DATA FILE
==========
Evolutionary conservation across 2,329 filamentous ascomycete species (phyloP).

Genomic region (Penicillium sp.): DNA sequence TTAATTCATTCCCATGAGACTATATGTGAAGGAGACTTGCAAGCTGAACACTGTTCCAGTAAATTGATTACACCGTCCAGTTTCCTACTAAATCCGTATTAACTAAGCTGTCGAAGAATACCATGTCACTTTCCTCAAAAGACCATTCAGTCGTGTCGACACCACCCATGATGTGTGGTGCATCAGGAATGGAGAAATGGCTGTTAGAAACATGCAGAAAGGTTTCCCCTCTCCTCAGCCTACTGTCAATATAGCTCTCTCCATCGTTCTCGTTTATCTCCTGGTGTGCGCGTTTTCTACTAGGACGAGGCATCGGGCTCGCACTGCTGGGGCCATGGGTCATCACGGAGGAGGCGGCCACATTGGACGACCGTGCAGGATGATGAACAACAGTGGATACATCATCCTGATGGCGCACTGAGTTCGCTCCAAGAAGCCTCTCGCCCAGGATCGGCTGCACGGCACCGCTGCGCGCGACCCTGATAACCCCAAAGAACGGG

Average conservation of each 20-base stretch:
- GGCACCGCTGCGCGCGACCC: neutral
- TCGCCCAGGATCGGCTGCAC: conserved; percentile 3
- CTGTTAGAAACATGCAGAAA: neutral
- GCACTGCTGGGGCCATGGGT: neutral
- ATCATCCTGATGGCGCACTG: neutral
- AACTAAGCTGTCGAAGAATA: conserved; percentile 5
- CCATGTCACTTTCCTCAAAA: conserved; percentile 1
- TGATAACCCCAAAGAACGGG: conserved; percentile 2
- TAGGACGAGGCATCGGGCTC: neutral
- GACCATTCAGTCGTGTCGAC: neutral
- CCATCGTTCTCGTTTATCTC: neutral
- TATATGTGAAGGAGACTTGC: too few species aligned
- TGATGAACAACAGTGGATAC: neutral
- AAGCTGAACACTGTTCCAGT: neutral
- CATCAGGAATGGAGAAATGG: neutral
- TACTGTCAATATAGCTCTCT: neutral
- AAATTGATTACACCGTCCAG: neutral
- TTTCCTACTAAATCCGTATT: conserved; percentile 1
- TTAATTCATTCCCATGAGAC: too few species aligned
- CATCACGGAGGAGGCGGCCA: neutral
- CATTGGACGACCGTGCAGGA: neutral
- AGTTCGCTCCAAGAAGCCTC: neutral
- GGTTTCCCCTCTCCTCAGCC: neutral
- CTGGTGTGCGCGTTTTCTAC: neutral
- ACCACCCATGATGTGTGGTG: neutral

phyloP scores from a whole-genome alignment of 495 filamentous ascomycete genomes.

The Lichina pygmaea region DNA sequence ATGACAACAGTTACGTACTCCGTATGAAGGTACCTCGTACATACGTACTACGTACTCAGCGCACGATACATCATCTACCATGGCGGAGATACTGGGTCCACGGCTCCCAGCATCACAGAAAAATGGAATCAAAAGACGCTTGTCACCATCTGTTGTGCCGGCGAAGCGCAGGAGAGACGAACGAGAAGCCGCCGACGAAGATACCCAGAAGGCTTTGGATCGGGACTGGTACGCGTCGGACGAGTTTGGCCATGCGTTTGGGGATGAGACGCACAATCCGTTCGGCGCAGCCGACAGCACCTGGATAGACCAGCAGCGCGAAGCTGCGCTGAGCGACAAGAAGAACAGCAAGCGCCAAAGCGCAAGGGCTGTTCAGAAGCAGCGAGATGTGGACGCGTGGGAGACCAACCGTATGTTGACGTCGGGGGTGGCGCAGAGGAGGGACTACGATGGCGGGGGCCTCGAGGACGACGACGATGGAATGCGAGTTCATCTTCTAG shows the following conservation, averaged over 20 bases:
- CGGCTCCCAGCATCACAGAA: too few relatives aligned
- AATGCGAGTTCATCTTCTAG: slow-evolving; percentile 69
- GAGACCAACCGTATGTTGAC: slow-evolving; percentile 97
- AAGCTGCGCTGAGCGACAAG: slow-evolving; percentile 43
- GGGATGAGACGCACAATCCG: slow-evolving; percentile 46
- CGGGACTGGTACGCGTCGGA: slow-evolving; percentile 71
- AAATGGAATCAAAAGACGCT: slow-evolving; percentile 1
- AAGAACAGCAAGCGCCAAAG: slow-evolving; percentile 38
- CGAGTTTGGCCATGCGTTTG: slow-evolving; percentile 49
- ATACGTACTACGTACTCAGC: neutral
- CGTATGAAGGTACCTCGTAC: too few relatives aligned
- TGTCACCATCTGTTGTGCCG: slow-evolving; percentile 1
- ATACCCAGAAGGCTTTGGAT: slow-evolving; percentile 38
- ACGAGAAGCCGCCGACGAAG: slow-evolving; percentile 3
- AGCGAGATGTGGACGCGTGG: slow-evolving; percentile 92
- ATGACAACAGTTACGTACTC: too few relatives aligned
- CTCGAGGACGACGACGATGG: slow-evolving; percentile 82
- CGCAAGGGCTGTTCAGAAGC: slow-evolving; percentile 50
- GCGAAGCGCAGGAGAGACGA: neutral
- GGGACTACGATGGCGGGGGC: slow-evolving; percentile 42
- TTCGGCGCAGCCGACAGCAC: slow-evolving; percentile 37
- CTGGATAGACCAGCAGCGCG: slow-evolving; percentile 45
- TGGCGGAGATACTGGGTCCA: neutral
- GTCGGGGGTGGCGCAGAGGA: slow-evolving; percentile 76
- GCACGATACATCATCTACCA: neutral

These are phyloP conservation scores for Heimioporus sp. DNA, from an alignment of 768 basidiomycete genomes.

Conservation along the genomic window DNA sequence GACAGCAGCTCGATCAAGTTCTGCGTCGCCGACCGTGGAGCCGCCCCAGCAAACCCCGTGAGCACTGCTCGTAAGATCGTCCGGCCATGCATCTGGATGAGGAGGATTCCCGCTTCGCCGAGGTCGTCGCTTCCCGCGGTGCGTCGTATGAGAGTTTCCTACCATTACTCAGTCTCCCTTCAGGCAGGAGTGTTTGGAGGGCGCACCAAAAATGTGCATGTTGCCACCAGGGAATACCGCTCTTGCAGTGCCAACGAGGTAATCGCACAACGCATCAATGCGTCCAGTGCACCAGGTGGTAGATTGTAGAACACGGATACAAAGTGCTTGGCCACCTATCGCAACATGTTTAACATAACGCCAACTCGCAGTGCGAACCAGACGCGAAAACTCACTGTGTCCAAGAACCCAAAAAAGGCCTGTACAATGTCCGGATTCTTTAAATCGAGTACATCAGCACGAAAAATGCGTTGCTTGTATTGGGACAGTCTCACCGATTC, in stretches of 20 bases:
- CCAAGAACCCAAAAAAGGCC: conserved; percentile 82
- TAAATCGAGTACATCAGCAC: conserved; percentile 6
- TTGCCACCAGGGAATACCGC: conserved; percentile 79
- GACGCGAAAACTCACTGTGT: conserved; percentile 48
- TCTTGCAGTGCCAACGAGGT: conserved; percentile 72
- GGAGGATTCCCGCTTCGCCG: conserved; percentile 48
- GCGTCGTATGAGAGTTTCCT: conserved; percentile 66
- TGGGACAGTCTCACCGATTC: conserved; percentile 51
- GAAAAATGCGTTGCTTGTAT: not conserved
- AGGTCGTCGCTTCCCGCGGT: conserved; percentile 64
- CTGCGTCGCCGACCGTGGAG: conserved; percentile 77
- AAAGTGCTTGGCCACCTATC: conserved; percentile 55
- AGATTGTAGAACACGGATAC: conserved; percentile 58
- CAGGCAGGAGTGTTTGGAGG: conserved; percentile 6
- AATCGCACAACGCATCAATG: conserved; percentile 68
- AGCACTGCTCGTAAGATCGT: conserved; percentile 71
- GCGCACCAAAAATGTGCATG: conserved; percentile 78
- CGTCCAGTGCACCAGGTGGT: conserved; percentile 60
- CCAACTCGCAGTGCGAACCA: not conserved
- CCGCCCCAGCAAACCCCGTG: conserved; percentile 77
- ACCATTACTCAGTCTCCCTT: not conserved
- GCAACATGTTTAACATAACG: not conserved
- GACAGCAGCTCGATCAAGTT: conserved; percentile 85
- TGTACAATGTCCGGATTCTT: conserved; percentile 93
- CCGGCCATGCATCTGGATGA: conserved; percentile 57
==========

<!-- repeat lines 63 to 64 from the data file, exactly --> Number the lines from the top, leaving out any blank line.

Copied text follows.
- GGAGGATTCCCGCTTCGCCG: conserved; percentile 48
- GCGTCGTATGAGAGTTTCCT: conserved; percentile 66